Record Retention Guide: types, documents, and timeline

Dealing with personnel files can be a daunting, yet rewarding task. Having all documents together in the event of an audit or worse, a lawsuit, could save your company costly fines and mounds of legal trouble down the road. This chart will offer a brief explanation of what items need to be kept and for how long.*

Type of Record


Retention Time

Personnel Records

Job Advertisements, applications, resumes, interview notes, ADA requests, hiring records, promotions, demotions, transfers, compensation, separations, etc.

1 year from the date action occurred

Drug Tests

Pre-employment, random checks

1 year or 5 years if subject to the Department of Transportation

Payroll Records

ADEA, FLSA, hours worked, wages paid, pay periods, etc.

3 years minimum, recommended 5 years


Form I-9 signed by employee and employer

Retain for length of employment. Upon termination, retain for 3 years after hire date or 1 year after termination (whichever is later)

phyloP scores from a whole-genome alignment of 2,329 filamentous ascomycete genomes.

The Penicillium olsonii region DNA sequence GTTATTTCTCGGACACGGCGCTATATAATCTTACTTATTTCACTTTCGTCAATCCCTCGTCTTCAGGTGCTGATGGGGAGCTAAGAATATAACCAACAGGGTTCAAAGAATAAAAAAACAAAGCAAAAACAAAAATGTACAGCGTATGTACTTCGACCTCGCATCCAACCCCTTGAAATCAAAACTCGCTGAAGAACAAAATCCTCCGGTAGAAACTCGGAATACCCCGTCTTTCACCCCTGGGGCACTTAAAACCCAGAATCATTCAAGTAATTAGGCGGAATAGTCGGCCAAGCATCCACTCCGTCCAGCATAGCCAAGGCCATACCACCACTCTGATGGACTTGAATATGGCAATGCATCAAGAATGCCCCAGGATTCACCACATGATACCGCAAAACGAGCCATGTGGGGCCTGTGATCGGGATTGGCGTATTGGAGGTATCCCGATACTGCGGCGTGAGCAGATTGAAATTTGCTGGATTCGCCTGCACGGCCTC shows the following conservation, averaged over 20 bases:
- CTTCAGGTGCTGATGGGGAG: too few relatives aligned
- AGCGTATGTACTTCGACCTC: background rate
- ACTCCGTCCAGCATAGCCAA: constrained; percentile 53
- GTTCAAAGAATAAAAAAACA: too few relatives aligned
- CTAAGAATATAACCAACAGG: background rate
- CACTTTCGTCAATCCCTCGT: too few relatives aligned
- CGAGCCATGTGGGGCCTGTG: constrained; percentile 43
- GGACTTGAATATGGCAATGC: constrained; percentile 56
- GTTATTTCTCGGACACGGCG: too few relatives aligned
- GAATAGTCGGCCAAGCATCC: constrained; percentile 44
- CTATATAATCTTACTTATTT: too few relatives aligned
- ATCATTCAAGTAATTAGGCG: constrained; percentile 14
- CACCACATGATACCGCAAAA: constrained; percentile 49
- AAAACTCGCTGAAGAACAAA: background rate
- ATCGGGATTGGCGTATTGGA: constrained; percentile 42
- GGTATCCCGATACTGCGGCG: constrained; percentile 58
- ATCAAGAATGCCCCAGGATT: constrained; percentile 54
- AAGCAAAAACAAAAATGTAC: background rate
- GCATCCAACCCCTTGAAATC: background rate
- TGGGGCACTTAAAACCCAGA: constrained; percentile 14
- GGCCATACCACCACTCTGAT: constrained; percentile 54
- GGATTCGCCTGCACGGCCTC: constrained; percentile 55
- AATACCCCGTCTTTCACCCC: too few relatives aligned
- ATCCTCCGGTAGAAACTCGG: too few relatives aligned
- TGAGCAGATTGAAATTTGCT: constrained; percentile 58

Summary plan descriptions, annual reports, plan terminations, etc.

Minimum of 6 years or as long as the documents are relevant


Requests, dates and time used, copies of employee notices

3 years


Proof of initial and notices to continue group health coverage upon certain conditions

3 years following event

Workers Compensation

Injury details, medical exams, return to work statuses, accommodation information

30 years

FICA, FUTA, Federal Withholding

Records with employee names, compensation and tax information

4 years after date tax is paid

Training material, handbooks, policies

Presentations, notice of changes, etc.

6 years beyond period in use

*For informational purposes only and not for the purpose of providing legal advice. This is not an all-inclusive list. For more details please visit

Since rules and regulations vary from federal to state, it is recommended to keep documents for the maximum amount of time. When the time is right for purging, please shred documents and do not discard in the trash.